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Democrats Should Stop Saying Some People Should Die in Prison

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Replacing the death penalty with death in prison is not true progress.
Late last week, a clip of an interview from the New York Times with Sen. Elizabeth Warren made the rounds on social media. In it, Warren spelled out her position against the death penalty, citing the evidence of wrongful convictions and racism associated with capital punishment. Then she added: “I think that people who have committed truly heinous crimes should die in prison. I think that is how we give them the maximum, maximum punishment that we can: keep them in prison for all their days.”
Warren’s answer echoes a similar response by Bernie Sanders, who thinks those who commit “horrific” crimes should “spend the rest of their days” in prison. This position is widely accepted as the progressive stance on the death penalty: Nearly every person vying to be the Democratic presidential nominee agrees that life without parole should replace the death penalty.
But answers like Warren’s and Sanders’ represent a continua…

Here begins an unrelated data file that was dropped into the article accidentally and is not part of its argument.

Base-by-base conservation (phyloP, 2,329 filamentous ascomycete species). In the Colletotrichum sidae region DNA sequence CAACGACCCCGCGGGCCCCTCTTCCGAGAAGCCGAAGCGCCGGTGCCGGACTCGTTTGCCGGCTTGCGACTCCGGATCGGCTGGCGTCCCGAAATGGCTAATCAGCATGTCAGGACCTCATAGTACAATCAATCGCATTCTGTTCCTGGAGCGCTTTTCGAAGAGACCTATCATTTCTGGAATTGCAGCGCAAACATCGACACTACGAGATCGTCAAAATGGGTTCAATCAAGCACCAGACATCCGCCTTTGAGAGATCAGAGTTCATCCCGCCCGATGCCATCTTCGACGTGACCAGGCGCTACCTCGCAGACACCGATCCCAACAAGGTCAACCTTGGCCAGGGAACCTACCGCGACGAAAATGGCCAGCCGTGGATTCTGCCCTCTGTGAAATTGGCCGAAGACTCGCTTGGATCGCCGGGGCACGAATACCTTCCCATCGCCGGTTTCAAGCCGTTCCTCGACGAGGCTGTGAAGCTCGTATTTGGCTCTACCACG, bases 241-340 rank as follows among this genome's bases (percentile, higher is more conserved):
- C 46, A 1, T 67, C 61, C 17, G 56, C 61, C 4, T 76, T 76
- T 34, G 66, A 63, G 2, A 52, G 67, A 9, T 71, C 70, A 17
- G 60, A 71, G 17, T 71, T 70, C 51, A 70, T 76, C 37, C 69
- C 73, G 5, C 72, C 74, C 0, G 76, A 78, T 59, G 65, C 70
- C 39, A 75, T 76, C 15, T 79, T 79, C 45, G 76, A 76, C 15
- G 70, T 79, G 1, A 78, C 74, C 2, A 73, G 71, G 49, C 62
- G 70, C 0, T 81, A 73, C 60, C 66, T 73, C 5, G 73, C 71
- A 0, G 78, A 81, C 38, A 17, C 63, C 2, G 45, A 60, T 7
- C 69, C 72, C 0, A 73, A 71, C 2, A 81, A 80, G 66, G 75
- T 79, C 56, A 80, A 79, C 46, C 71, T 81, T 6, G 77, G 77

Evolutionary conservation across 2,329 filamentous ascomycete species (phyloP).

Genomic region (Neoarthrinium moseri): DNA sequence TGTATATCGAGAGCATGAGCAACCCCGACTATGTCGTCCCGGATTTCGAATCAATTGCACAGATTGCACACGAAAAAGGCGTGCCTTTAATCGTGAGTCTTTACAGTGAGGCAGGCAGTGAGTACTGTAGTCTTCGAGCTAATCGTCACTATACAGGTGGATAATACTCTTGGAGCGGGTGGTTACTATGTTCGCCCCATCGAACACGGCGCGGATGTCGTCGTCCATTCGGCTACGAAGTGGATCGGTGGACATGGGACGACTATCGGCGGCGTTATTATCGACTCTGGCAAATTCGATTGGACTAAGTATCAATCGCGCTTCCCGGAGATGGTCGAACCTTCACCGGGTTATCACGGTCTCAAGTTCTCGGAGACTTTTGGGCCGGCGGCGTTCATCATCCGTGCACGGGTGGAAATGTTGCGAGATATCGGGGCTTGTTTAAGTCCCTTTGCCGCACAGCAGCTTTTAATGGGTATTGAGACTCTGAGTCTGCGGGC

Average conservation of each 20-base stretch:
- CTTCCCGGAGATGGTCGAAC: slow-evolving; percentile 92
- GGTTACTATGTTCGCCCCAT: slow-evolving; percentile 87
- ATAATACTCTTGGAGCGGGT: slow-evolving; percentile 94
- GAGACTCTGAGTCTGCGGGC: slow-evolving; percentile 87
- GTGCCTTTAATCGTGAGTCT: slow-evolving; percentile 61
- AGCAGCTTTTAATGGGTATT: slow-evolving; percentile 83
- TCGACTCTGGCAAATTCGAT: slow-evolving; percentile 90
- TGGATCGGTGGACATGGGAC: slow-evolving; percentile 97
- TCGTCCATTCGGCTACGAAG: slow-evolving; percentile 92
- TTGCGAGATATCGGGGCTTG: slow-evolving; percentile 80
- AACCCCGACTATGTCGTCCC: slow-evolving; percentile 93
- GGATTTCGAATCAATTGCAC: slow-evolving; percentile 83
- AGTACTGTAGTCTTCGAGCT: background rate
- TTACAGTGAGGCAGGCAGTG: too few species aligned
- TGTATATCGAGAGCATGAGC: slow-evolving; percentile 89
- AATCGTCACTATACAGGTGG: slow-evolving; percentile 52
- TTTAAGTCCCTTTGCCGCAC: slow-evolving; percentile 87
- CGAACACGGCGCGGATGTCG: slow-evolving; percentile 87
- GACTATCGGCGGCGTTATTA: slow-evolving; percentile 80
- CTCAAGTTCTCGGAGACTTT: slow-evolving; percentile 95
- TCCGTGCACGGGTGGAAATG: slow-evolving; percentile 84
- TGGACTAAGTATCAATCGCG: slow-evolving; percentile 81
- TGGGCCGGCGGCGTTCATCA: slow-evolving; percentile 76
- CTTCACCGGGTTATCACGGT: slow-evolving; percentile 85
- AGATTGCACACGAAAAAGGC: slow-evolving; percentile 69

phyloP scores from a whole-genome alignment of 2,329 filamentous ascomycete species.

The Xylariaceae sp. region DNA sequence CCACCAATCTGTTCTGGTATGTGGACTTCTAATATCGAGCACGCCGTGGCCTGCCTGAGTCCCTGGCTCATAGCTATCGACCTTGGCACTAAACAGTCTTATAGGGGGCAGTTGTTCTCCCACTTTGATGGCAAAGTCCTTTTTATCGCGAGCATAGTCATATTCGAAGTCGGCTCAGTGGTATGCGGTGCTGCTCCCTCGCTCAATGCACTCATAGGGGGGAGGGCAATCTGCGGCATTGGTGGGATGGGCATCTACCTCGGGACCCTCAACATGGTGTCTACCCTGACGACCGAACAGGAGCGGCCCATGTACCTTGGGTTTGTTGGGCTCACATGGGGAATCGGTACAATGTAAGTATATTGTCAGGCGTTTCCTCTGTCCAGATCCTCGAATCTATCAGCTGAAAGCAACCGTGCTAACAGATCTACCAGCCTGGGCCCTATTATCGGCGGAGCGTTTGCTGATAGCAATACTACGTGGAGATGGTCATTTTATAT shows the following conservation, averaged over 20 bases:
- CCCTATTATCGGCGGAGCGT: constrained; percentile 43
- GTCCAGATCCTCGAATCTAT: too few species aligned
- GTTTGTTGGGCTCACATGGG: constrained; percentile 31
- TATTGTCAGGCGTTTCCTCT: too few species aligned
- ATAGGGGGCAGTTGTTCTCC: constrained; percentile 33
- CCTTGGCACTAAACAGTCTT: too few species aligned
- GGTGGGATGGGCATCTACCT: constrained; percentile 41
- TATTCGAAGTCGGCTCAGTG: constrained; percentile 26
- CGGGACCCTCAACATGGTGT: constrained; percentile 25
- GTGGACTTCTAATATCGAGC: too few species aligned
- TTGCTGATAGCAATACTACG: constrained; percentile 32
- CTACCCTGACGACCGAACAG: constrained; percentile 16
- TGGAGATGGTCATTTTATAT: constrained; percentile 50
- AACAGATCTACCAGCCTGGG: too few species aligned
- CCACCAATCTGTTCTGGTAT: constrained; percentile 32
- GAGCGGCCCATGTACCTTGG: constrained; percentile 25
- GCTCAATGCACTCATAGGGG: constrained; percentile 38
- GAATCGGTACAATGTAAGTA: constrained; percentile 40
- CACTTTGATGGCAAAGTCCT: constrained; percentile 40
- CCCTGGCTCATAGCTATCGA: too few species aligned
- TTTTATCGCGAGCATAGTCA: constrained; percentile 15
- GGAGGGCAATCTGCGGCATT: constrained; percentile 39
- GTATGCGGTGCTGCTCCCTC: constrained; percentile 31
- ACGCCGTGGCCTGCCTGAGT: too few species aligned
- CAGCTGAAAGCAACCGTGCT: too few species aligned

Japan: Death sentence to be finalized for Yamaguchi man for killing 5

Kosei Homi
The death sentence for a 69-year-old man convicted of killing five neighbors in Yamaguchi Prefecture in western Japan in 2013 is set to be finalized after the Supreme Court on Thursday rejected his appeal against a lower court ruling.

The decision against Kosei Homi, who was also found guilty of setting fire to two of the victims' homes in a remote community, was handed down by the top court's No. 1 Petty Bench.

According to the lower court ruling, Homi killed a woman and a couple, all in their 70s, by bludgeoning them in the head with a wooden pole before setting fire to their homes in the mountainous community of Shunan, in July 2013. 

He was also convicted of murdering two more elderly people.

During his appeal at the Hiroshima High Court, Homi's lawyers pleaded his innocence, claiming that he could not be held criminally responsible by reason of insanity or diminished mental capacity.

But the court upheld in 2016 a lower court ruling that judged Homi was fully competent to be held legally responsible. 

It did, however, acknowledge that he suffered from a type of delusional disorder.

Source: Kyodo News, Staff, July 11, 2019


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"One is absolutely sickened, not by the crimes that the wicked have committed,
but by the punishments that the good have inflicted." -- Oscar Wilde

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